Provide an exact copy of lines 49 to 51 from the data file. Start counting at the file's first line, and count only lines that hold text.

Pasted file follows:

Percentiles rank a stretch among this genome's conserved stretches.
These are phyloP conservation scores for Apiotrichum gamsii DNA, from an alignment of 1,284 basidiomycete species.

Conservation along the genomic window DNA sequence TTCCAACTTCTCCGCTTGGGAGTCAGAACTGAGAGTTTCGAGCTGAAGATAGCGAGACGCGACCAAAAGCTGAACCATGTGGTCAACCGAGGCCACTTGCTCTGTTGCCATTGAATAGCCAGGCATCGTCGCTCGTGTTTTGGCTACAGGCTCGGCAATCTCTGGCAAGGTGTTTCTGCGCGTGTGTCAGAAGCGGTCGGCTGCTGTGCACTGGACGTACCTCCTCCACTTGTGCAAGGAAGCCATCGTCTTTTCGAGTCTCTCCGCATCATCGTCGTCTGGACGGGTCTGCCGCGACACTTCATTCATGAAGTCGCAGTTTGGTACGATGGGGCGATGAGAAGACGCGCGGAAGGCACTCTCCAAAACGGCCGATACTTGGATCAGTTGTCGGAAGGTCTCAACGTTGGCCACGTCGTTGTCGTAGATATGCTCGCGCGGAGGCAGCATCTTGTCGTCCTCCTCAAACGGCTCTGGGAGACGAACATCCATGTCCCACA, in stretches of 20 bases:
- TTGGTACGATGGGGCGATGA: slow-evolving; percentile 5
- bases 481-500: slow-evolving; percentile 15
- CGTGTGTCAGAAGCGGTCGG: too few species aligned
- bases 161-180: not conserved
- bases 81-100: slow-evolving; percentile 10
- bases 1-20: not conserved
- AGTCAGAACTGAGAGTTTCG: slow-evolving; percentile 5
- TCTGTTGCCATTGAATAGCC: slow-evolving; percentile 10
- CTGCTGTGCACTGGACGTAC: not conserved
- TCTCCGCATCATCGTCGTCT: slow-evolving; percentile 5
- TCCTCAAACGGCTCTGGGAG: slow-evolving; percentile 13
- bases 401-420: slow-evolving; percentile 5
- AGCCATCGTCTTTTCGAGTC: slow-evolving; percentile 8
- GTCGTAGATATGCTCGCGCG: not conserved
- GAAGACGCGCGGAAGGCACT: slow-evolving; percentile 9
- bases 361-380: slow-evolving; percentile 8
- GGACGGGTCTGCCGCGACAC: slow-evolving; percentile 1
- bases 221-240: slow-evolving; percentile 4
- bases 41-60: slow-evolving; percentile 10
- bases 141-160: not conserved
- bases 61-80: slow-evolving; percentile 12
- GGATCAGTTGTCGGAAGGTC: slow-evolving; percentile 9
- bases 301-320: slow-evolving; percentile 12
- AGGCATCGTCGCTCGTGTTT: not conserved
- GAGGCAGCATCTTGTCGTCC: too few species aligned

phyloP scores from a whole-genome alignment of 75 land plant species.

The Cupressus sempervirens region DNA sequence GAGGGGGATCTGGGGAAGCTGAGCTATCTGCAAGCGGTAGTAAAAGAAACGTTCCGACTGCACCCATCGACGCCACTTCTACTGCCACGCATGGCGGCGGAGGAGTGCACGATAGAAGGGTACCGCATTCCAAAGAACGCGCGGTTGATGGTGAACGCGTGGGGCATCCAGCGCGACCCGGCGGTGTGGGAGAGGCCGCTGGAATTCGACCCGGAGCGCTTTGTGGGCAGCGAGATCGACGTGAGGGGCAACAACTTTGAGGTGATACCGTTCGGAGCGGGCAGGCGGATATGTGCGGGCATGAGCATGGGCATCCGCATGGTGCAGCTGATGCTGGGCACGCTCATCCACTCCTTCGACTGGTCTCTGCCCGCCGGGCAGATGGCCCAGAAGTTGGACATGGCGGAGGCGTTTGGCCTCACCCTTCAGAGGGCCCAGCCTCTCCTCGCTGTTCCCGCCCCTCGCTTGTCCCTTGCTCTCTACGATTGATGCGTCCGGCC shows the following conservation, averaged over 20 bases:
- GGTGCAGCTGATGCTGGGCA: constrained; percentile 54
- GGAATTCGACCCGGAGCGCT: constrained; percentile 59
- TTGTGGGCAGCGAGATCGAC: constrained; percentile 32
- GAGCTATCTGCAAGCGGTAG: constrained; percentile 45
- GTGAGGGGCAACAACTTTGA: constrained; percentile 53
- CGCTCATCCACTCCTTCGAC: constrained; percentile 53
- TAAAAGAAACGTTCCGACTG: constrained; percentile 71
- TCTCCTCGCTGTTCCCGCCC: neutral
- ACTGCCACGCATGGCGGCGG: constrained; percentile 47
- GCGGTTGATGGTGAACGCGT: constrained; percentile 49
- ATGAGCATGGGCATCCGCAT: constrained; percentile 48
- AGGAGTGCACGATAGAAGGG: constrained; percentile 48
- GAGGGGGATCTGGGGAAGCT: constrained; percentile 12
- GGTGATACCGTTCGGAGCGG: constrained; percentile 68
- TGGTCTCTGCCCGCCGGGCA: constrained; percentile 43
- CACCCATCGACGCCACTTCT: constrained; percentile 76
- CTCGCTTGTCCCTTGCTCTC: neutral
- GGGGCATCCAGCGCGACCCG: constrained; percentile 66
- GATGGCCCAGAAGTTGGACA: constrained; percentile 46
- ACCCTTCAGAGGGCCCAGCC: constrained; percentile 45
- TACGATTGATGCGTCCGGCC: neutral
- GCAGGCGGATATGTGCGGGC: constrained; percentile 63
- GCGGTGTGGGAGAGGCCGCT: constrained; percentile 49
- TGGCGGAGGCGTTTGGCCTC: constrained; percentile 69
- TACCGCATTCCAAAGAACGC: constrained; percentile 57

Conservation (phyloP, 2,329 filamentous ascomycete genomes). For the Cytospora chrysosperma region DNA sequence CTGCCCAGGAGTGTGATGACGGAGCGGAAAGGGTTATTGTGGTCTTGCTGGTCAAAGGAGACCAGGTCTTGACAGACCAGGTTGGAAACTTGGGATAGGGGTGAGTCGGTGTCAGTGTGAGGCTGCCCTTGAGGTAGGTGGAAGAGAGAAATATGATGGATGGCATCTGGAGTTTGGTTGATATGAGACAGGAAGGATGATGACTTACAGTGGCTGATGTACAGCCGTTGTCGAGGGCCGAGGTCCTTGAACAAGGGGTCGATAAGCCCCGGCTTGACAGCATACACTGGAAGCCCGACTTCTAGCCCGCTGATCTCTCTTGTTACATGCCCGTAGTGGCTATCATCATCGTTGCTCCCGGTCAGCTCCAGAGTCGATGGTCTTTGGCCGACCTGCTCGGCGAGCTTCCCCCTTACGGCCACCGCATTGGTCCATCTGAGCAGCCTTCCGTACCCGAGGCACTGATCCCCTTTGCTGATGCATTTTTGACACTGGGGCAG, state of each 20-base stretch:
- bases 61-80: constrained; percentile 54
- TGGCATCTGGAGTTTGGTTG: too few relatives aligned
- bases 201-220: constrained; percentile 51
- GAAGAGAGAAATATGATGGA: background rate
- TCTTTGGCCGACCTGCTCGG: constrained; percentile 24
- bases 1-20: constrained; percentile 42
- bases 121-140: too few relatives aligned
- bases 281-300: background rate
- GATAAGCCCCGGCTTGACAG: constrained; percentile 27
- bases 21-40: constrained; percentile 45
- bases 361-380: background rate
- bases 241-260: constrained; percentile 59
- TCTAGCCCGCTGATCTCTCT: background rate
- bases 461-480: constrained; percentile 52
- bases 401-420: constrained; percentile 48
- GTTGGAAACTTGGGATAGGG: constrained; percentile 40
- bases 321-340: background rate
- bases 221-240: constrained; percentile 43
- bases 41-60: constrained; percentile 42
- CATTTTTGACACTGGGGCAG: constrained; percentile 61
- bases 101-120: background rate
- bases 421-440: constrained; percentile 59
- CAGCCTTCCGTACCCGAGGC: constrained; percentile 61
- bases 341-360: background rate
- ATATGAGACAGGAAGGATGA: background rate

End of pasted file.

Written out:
- GATGGCCCAGAAGTTGGACA: constrained; percentile 46
- ACCCTTCAGAGGGCCCAGCC: constrained; percentile 45
- TACGATTGATGCGTCCGGCC: neutral